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So what is the economic impact of universities? 

That was the question posed by London School of Economics policy fellow Anna Valero and her colleague John van Reenen of MIT in a recent academic paper.

In reviewing previous evidence, Dr Valero suggest that there are various ways in through which universities can affect economic growth. The most obvious is that higher education produces the skilled workers required by businesses and that this can have a boost to local economies given that students who graduate are more likely to seek work in the area where the university is located.

Another important role is that of developing and diffusing innovation with universities being crucibles for research and development (R&D) and there is increasing evidence of this being commercialised either through links with local firms or via academics spinning out to create their own businesses. 

This role is particularly important in Wales where universities are responsible for 40% of the total R&D expenditure within the economy as compared to 23% for the UK as a whole.

Universities themselves, as large institutions, also make a direct economic contribution to any region through their purchase of local goods and services and the spending by students and staff. In Wales, a recent analysis showed that Welsh universities contribute more than £5 billion to the Welsh economy and generated 62,000 jobs in just one year.

However, it is through the analysis of universities in nearly 1,500 regions in 78 countries that this paper makes its most important contribution, especially in relation to the finding that a rise in university presence is positively associated with faster subsequent economic growth. 

The authors shows that a 10% increase in the number of universities is associated with over 0.4% higher economic growth per capita in a region. Simply put, it is estimated that the economic benefits of university expansion are likely to exceed their costs.

This finding is good news for the city of Newport which has faced its own economic challenges over the last few years, especially with the closure of retail space in the city centre. 

Recently, the council has announced that it will be making a bid to the UK Government’s Levelling up fund to create a National Technology Institute (NTI) in the city, providing around 3,000 students with skills and resources needed to align with the needs of high-tech businesses and employers in and around the Newport area.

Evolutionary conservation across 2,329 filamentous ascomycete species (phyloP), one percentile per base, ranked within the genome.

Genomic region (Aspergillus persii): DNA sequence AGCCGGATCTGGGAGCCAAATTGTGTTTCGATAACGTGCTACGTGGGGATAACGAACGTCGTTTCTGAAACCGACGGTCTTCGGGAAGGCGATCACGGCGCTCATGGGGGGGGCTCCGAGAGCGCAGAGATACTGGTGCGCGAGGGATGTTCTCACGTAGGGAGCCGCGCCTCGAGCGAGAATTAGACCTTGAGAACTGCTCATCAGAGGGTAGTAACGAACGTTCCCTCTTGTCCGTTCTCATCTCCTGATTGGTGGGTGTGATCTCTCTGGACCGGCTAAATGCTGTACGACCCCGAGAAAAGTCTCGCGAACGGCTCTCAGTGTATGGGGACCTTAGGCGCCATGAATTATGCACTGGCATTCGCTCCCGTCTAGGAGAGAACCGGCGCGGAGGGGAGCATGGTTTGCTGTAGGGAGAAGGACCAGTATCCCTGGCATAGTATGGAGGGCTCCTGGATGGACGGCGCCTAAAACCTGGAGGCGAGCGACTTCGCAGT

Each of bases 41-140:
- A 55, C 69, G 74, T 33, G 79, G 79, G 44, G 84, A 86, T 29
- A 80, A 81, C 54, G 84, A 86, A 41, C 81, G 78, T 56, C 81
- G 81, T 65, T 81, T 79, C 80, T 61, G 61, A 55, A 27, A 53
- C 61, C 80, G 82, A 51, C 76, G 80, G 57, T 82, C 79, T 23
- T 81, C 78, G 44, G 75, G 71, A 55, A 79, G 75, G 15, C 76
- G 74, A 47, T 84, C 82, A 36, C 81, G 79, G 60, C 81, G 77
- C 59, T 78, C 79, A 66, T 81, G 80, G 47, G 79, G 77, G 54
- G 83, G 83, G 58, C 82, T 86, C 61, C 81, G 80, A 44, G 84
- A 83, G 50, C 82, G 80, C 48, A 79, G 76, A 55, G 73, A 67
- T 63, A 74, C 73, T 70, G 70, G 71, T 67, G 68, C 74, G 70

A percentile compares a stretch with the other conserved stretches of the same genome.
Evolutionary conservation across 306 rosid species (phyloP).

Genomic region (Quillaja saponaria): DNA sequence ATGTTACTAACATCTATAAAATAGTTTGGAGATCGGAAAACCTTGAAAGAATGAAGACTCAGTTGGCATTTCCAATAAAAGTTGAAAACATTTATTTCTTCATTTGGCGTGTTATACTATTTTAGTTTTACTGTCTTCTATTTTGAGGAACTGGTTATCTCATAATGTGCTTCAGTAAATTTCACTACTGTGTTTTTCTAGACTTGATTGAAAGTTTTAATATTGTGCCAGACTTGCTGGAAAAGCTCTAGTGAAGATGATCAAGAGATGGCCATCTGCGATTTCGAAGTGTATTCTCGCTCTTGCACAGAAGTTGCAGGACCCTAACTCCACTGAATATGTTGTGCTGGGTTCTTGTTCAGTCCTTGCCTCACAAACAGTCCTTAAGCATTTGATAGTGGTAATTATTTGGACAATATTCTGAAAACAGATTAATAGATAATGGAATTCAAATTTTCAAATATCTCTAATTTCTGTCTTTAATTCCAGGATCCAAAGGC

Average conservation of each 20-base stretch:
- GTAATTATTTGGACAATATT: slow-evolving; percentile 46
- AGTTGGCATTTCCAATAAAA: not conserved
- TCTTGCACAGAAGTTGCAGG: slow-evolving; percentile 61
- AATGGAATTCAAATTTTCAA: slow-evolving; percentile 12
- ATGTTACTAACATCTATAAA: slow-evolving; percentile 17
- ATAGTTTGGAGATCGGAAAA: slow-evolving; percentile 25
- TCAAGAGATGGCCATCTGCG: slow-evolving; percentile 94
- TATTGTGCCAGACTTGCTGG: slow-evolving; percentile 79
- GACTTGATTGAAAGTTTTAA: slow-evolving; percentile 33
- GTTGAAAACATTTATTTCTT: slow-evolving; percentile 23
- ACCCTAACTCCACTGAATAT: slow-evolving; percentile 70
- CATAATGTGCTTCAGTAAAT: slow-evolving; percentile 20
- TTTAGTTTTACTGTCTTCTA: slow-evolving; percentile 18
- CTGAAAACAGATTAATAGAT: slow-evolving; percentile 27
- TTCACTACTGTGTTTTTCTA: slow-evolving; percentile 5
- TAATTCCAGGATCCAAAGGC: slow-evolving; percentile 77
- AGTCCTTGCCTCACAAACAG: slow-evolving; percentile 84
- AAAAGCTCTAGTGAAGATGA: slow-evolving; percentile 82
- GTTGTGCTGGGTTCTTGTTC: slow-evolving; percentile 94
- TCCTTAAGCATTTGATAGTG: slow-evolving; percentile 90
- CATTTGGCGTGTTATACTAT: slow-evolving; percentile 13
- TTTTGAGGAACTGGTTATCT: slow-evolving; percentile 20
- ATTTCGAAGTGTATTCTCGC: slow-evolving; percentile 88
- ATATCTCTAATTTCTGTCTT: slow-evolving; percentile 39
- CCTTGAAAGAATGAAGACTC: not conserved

Its aim is to be an alternative to traditional university and existing post-16 education routes by working closely with local firms, shaping the curriculum to include skills needed in the digital industries of the future, and providing employment pathways to graduates into the growth sectors of the economy.

Initially developed back in 2019 by Professor Simon Gibson, chair of the business-led Newport Economic Network, this could be a game-changer in so many ways for the city and more importantly in its drive to become a magnet for data driven companies in the future.

And whilst this proposal is to be welcomed not only in Newport, it will also have a positive effect in the surrounding Gwent Valleys especially as Dr Valero’s paper suggests that any new higher education institution not only has an impact on the immediate area in which it is located but also will have spillover effects into neighbouring regions. 

By creating the digital workforce of the future within the city, there will be opportunities for the most entrepreneurial students from the NTI to create their own businesses in the region. 

For example, if only 5% of those studying decided to start their own businesses, that could mean 100 new firms that are developing digital products and services being generated every year, with many subsequently being in a position to employ other graduates emerging from the NTI.

Also, by having graduates with the relevant digital skills that employers demand, businesses could be attracted to relocate to the city and other parts of South East Wales because of the direct access to future skilled employees. This is not surprising as the attraction of talent is still seen as the main challenge by industry leaders around the World as they try to get to grip with the growing importance of digital technology that has been accelerated as a result of the recent pandemic. 

Given this, the development of the NTI, especially if the curriculum is developed closely with industry standards, is creating an opportunity to reshape the city as a world class location for the development of digital skills.

And with the number of students in Newport having declined significantly in recent years, the new institution could have a direct economic impact on the city from the spending power of those new students studying in the city. With research commissioned by the National Union of Students indicating that each student spends £10,000 annually in any locality (excluding rent and tuition fees), the NTI could, when fully operational, generate an additional £30m per annum.

Therefore, universities have an important part to play in the regeneration of local economies around the World through their direct spending, providing the skilled workers required by businesses, and boosting innovation through entrepreneurship and links with local firms. 

More importantly, the creation of a new and very different type of higher education institution in Newport has the potential to do all of this for the South East Wales economy especially if, as indicated, it reflects the real needs of employers and provides the digital skills that can make difference to any business.

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